Categories: Enforcement Myths.
Every job has them.
Those niggling misconceptions often fed by people’s prejudices or misunderstandings.
Our roadside enforcement work is no different.
I heard them all when I was a frontline enforcement officer. Now I’m in a management role, I often hear the same untruths at seminars and conferences.
Here are the top myths surrounding our enforcement work and the reality behind them…
1. Our roadside checks include cars
This is not the case. Our enforcement focus is on commercial vehicles as set out by law.
Why I hear you ask?
Commercial vehicles – whether they’re lorries, vans or large passenger vehicles – pose a higher risk to road users.
Often their sheer size means the impact of something going wrong is huge. It’s potentially even worse when you’re talking about a coach with 70 passengers on board.
Unlike your average car driver with a short daily commute, commercial drivers are on the road for long hours.
Our role is to make sure they’re taking breaks and not driving for too long to keep us all safe. We’ve dealt with over 15,000 serious drivers’ hours offences since last April.
Trailers and caravans
The Government also requires us to check other road users such as vehicles towing trailers and caravans as part of wider road safety initiatives.
The Police are responsible for roadside enforcement of cars. However, we work with the Police in joint enforcement operations targeting all vehicles.
We do cover cars with of our statutory work on MOTs.
2. We pull over all lorries
Our enforcement is focused on the bad guys – the serially non-compliant operators – to improve safety and traffic flows.
We are very unlikely to stop vehicles run by the safest operators, such as those belonging to our earned recognition scheme, unless there is an obvious visual problem. This is an extra ‘carrot’ to encourage operators to keep their vehicles in good order and stick to the rules.
Our enforcement officers check how compliant an operator is at the touch of a button.
Operators’ compliance ratings are based on previous roadside checks along with other intelligence such annual test results of their vehicles.
3. We keep the money from our roadside fines
Quite the opposite.
All of the money from our fixed penalty fines goes to the Government to fund vital public services.
The only exception is the £80 fee we charge to free up an immobilised vehicle once a serious defect or offence has been resolved. This fee partially covers the cost of this action.
A large part of our enforcement funding comes from other DVSA income such as lorry and large passenger vehicle testing fees.
Above all, our fines aim to deter commercial drivers and operators from breaking the rules and not maintaining their vehicles.
Other deterrents include prosecutions and referring more serious offences to the Traffic Commissioner.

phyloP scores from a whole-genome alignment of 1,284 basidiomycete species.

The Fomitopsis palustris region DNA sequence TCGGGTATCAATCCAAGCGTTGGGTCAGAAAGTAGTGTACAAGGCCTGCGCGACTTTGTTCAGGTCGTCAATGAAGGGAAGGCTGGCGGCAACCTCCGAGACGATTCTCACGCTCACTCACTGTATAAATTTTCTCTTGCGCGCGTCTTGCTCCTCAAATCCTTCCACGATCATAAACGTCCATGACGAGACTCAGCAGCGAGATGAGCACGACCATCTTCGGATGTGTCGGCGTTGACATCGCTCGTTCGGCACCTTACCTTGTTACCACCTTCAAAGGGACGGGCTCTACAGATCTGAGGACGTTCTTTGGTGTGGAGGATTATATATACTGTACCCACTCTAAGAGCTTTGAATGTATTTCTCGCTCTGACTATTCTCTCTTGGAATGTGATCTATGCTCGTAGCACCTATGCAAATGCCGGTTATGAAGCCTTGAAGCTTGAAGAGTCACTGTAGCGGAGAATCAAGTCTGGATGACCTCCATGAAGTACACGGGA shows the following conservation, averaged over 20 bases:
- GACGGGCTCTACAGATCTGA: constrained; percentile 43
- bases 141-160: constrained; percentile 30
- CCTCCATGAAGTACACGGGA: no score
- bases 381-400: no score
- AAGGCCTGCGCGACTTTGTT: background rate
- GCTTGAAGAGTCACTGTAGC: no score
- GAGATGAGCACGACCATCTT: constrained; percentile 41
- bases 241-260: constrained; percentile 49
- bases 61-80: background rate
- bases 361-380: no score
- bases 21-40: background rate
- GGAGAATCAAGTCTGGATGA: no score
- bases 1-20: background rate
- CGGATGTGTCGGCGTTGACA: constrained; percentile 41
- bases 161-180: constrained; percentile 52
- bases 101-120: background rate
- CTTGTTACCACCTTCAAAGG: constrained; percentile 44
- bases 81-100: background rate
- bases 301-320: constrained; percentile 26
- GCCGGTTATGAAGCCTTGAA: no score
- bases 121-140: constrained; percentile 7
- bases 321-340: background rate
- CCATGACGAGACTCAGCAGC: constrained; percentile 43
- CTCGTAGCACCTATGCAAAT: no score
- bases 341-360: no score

4. Human error causes most accidents, why bother with vehicle defects?
It’s true that defective vehicles account for around 2% of all road accidents.
However, this is a testament to our enforcement role along with car MOTs and annual tests for larger vehicles.
The UK has some of the safest roads in the world, which is partly due to our checks on commercial vehicles.
This myth also ignores our work on distractions such as mobile phone use and drivers’ hours which help to reduce accidents caused by human error.
5. We give out huge fines on any defect or offence
It’s all about the level of risk, so the fine or other punishment is in line with the severity of the defect or offence.
Just like a car MOT, we give out advisory notices on minor defects which need looking at but aren’t serious safety risks and these don’t involve a fine.
What about a faulty indicator bulb?
Whilst some drivers feel it’s not a major issue, we make sure the bulb is replaced before allowing the vehicle to move on to prevent an accident. We’ll only hand out a fine if the driver was aware of the defect and carried on with the journey.
It’s estimated 85% of defects can be spotted by the commercial driver during their required walkaround check before each journey.
6. We maintain Britain’s roads
In short, no.
The clue is in our title – our role covers drivers and vehicles, not the roads themselves.
Councils are responsible for maintaining local roads, whilst Highways England and Highways Scotland cover the maintenance of motorways and major trunk roads in England and Scotland.
However, we are part of the bigger road condition ‘picture’ as we’re tackling overloaded lorries and insecure loads, which can cause significant damage to the network.
Setting the record straight
I hope this blog post sets the record straight on these persistent myths surrounding our work.
For more information on becoming an earned recognition operator and how it works visit our earned recognition webpage.
Posted by:Mark Horton, Posted on: 29 January 2020